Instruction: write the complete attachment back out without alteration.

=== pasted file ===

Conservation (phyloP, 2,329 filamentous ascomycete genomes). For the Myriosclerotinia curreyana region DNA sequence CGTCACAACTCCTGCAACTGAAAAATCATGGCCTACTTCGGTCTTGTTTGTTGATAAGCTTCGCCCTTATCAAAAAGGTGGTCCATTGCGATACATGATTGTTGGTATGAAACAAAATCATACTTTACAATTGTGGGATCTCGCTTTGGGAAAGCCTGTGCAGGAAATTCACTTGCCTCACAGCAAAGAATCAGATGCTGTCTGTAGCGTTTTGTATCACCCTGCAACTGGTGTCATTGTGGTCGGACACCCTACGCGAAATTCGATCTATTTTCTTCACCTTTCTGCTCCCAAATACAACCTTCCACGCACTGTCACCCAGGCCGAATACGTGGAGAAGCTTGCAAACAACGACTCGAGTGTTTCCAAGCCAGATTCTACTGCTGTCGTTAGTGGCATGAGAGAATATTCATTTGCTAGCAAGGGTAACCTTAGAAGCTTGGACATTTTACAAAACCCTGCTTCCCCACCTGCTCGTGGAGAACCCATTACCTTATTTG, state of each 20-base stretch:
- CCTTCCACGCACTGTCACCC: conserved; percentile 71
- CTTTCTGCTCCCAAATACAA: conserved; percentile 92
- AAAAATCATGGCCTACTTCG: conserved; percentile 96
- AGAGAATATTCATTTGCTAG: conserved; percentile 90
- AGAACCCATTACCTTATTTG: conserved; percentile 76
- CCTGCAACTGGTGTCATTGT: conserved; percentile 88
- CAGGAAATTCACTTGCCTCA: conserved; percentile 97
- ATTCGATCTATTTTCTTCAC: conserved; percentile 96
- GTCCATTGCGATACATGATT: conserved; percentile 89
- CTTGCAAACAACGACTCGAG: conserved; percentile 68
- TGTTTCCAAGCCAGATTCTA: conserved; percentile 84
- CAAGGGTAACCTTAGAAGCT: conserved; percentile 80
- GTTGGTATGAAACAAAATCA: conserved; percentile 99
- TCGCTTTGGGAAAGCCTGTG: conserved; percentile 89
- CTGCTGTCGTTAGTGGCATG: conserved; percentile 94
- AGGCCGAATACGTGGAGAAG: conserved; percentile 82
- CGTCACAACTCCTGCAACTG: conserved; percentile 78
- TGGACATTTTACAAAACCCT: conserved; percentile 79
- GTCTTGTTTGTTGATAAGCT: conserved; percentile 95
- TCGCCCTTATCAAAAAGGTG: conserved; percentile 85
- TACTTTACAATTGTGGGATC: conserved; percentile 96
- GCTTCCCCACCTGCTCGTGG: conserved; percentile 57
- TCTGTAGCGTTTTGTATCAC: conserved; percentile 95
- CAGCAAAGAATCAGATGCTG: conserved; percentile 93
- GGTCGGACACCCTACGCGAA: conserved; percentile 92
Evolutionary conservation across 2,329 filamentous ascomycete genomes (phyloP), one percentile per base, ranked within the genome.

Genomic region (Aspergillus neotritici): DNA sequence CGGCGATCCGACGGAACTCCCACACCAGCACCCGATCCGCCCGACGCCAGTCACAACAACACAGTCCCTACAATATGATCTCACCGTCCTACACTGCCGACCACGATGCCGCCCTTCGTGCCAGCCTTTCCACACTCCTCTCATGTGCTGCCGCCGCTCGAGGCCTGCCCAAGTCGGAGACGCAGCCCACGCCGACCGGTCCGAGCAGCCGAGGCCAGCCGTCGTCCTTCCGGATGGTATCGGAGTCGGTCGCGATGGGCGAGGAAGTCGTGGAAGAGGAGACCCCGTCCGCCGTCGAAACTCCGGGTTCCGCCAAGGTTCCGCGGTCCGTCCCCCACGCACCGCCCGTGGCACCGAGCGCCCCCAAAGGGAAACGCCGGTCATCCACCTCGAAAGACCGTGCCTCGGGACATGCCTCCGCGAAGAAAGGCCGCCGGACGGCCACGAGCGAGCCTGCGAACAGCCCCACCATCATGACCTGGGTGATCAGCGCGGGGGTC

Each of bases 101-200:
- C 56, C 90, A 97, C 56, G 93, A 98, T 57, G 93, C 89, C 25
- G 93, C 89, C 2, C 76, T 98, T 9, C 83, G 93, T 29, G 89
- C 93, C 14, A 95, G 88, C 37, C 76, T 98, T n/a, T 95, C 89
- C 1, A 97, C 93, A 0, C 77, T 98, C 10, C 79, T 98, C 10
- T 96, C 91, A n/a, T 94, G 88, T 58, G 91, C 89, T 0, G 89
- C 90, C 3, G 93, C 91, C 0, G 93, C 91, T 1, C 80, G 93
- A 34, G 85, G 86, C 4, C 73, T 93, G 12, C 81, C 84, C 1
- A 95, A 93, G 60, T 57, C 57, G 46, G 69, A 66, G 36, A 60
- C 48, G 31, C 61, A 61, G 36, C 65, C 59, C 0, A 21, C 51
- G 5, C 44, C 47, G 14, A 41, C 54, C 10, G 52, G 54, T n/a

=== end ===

Conservation (phyloP, 2,329 filamentous ascomycete genomes). For the Myriosclerotinia curreyana region DNA sequence CGTCACAACTCCTGCAACTGAAAAATCATGGCCTACTTCGGTCTTGTTTGTTGATAAGCTTCGCCCTTATCAAAAAGGTGGTCCATTGCGATACATGATTGTTGGTATGAAACAAAATCATACTTTACAATTGTGGGATCTCGCTTTGGGAAAGCCTGTGCAGGAAATTCACTTGCCTCACAGCAAAGAATCAGATGCTGTCTGTAGCGTTTTGTATCACCCTGCAACTGGTGTCATTGTGGTCGGACACCCTACGCGAAATTCGATCTATTTTCTTCACCTTTCTGCTCCCAAATACAACCTTCCACGCACTGTCACCCAGGCCGAATACGTGGAGAAGCTTGCAAACAACGACTCGAGTGTTTCCAAGCCAGATTCTACTGCTGTCGTTAGTGGCATGAGAGAATATTCATTTGCTAGCAAGGGTAACCTTAGAAGCTTGGACATTTTACAAAACCCTGCTTCCCCACCTGCTCGTGGAGAACCCATTACCTTATTTG, state of each 20-base stretch:
- CCTTCCACGCACTGTCACCC: conserved; percentile 71
- CTTTCTGCTCCCAAATACAA: conserved; percentile 92
- AAAAATCATGGCCTACTTCG: conserved; percentile 96
- AGAGAATATTCATTTGCTAG: conserved; percentile 90
- AGAACCCATTACCTTATTTG: conserved; percentile 76
- CCTGCAACTGGTGTCATTGT: conserved; percentile 88
- CAGGAAATTCACTTGCCTCA: conserved; percentile 97
- ATTCGATCTATTTTCTTCAC: conserved; percentile 96
- GTCCATTGCGATACATGATT: conserved; percentile 89
- CTTGCAAACAACGACTCGAG: conserved; percentile 68
- TGTTTCCAAGCCAGATTCTA: conserved; percentile 84
- CAAGGGTAACCTTAGAAGCT: conserved; percentile 80
- GTTGGTATGAAACAAAATCA: conserved; percentile 99
- TCGCTTTGGGAAAGCCTGTG: conserved; percentile 89
- CTGCTGTCGTTAGTGGCATG: conserved; percentile 94
- AGGCCGAATACGTGGAGAAG: conserved; percentile 82
- CGTCACAACTCCTGCAACTG: conserved; percentile 78
- TGGACATTTTACAAAACCCT: conserved; percentile 79
- GTCTTGTTTGTTGATAAGCT: conserved; percentile 95
- TCGCCCTTATCAAAAAGGTG: conserved; percentile 85
- TACTTTACAATTGTGGGATC: conserved; percentile 96
- GCTTCCCCACCTGCTCGTGG: conserved; percentile 57
- TCTGTAGCGTTTTGTATCAC: conserved; percentile 95
- CAGCAAAGAATCAGATGCTG: conserved; percentile 93
- GGTCGGACACCCTACGCGAA: conserved; percentile 92
Evolutionary conservation across 2,329 filamentous ascomycete genomes (phyloP), one percentile per base, ranked within the genome.

Genomic region (Aspergillus neotritici): DNA sequence CGGCGATCCGACGGAACTCCCACACCAGCACCCGATCCGCCCGACGCCAGTCACAACAACACAGTCCCTACAATATGATCTCACCGTCCTACACTGCCGACCACGATGCCGCCCTTCGTGCCAGCCTTTCCACACTCCTCTCATGTGCTGCCGCCGCTCGAGGCCTGCCCAAGTCGGAGACGCAGCCCACGCCGACCGGTCCGAGCAGCCGAGGCCAGCCGTCGTCCTTCCGGATGGTATCGGAGTCGGTCGCGATGGGCGAGGAAGTCGTGGAAGAGGAGACCCCGTCCGCCGTCGAAACTCCGGGTTCCGCCAAGGTTCCGCGGTCCGTCCCCCACGCACCGCCCGTGGCACCGAGCGCCCCCAAAGGGAAACGCCGGTCATCCACCTCGAAAGACCGTGCCTCGGGACATGCCTCCGCGAAGAAAGGCCGCCGGACGGCCACGAGCGAGCCTGCGAACAGCCCCACCATCATGACCTGGGTGATCAGCGCGGGGGTC

Each of bases 101-200:
- C 56, C 90, A 97, C 56, G 93, A 98, T 57, G 93, C 89, C 25
- G 93, C 89, C 2, C 76, T 98, T 9, C 83, G 93, T 29, G 89
- C 93, C 14, A 95, G 88, C 37, C 76, T 98, T n/a, T 95, C 89
- C 1, A 97, C 93, A 0, C 77, T 98, C 10, C 79, T 98, C 10
- T 96, C 91, A n/a, T 94, G 88, T 58, G 91, C 89, T 0, G 89
- C 90, C 3, G 93, C 91, C 0, G 93, C 91, T 1, C 80, G 93
- A 34, G 85, G 86, C 4, C 73, T 93, G 12, C 81, C 84, C 1
- A 95, A 93, G 60, T 57, C 57, G 46, G 69, A 66, G 36, A 60
- C 48, G 31, C 61, A 61, G 36, C 65, C 59, C 0, A 21, C 51
- G 5, C 44, C 47, G 14, A 41, C 54, C 10, G 52, G 54, T n/a